I’ll probably be a lifetime student. I’ve
always enjoyed learning, figuring out how and why things work the way they do.
That’s been a big driving force – my scientific research. I’ve been working on
a project where we’re looking at bio fertilizers, and this bio fertilizer
happens to be a fungus that forms a symbiotic relationship with plants. What
we’re doing is we’re looking at understanding that relationship at the
molecular level. Our ultimate goal is to reduce the amount of chemical fertilizer
needed to create the same or increased yield. Plants normally take up only ten
to twenty percent of the fertilizers that we supply and the fertilizers that
we supply they go into the aquifers and they go in the marine ecosystems and they
lead to a lot of environmental destruction and there’s another problem
that will become very very significant in the future. Phosphate fertilizers are
produced by phosphate rock. Non-renewable resource. And the current known reserves
will be depleted in 50 to 100 years. We know that plants are able and that these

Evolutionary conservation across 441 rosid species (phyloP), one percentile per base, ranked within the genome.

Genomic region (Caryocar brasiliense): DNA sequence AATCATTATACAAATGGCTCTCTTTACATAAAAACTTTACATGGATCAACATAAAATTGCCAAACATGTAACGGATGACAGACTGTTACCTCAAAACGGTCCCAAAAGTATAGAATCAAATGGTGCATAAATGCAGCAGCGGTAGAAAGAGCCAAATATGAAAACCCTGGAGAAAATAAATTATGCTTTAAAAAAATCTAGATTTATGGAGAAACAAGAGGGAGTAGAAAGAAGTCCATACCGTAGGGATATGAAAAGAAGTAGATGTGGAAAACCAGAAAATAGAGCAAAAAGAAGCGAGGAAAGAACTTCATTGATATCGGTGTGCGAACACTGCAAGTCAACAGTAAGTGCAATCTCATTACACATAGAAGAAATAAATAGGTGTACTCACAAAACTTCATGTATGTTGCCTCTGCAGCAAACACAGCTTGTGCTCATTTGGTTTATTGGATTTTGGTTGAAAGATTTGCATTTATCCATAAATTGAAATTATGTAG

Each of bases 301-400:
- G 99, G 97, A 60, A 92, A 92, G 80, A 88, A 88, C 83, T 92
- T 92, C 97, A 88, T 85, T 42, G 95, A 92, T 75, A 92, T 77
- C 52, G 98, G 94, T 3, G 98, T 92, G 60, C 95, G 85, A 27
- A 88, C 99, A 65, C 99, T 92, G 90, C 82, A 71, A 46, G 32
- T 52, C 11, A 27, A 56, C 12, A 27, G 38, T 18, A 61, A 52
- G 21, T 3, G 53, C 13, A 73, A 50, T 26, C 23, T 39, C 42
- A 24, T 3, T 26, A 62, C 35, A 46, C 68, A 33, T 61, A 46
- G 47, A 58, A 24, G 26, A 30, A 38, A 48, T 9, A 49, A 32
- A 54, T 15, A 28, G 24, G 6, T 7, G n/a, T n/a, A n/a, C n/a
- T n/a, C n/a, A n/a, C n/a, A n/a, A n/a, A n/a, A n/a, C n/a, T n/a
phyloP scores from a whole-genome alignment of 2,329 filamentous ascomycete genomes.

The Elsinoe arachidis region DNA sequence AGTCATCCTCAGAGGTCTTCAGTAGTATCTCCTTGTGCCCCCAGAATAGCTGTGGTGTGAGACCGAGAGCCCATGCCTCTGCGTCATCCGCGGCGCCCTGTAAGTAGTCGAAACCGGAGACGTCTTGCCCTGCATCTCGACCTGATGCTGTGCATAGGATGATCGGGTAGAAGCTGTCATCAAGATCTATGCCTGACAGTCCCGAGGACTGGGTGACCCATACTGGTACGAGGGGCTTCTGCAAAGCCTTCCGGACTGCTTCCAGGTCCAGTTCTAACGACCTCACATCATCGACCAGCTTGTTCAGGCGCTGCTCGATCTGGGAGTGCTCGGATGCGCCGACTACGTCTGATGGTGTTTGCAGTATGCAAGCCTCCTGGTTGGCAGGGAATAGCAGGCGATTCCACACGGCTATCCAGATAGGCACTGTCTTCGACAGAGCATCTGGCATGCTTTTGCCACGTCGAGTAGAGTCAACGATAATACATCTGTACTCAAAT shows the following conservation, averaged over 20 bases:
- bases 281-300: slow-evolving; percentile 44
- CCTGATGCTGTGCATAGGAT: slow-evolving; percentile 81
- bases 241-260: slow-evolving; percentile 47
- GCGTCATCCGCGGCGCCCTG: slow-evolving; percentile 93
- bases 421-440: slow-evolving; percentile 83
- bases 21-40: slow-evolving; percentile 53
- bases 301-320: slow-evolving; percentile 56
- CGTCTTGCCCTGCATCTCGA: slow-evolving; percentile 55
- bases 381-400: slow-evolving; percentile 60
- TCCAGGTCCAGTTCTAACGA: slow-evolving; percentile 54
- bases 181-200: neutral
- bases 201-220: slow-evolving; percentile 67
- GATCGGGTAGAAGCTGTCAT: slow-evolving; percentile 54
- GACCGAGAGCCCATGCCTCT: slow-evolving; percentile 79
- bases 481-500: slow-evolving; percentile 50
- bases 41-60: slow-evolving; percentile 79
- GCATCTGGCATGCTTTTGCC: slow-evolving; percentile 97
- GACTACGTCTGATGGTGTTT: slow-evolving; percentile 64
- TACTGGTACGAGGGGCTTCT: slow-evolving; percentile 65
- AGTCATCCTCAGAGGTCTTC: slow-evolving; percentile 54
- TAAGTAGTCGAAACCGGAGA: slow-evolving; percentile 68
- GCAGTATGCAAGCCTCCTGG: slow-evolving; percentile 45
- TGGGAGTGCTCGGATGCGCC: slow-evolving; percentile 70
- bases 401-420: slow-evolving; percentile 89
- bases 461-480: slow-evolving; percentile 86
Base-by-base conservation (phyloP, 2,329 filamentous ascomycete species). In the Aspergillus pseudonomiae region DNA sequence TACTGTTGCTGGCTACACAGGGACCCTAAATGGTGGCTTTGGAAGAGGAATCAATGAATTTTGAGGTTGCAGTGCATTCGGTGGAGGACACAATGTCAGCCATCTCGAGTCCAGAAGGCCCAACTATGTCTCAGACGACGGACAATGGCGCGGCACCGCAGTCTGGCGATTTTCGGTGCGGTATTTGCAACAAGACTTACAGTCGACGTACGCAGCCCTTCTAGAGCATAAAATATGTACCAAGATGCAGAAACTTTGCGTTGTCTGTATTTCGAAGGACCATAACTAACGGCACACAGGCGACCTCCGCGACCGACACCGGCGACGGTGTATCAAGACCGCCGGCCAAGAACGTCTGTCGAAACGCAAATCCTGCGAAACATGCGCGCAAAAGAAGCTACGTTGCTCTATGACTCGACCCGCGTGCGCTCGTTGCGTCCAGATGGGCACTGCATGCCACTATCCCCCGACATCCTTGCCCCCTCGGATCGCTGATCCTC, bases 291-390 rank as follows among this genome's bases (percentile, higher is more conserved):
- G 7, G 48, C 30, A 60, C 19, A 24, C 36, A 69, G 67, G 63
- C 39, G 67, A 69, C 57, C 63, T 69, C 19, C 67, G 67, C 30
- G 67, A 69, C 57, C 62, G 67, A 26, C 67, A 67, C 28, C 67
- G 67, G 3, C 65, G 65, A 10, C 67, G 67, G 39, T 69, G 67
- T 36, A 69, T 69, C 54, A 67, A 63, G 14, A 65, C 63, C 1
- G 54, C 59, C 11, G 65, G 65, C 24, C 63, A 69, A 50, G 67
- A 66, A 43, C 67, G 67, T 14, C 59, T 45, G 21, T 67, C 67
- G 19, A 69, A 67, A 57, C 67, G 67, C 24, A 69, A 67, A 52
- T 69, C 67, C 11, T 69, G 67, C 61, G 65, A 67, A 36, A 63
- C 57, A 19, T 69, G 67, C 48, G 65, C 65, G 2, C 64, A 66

fungi are able to provide a lot of phosphate but with the aquaculture
management practices, we basically reduce these kind of capabilities that these
plants naturally have. Working together has been a really good
experience. A lot of the theory starts with Heike. We talk about experiments
that we’d like to conduct and then I am able to go to the lab or the greenhouse
and put that stuff together, put those experiments together. It’s really a kind
of trust relationship, it’s really like symbiosis. Students that work with me and
I try to provide enough guidance but I also hope that my students become later
more and more independent and to become also confident at being scientists. What we’re working on right now has a potential to benefit the state and the
nation and the world. The opportunity at SDSU has just been incredible. There’s
open doors everywhere. If you’re driven, it’s things just open up. It’s been a
real fun ride so far. you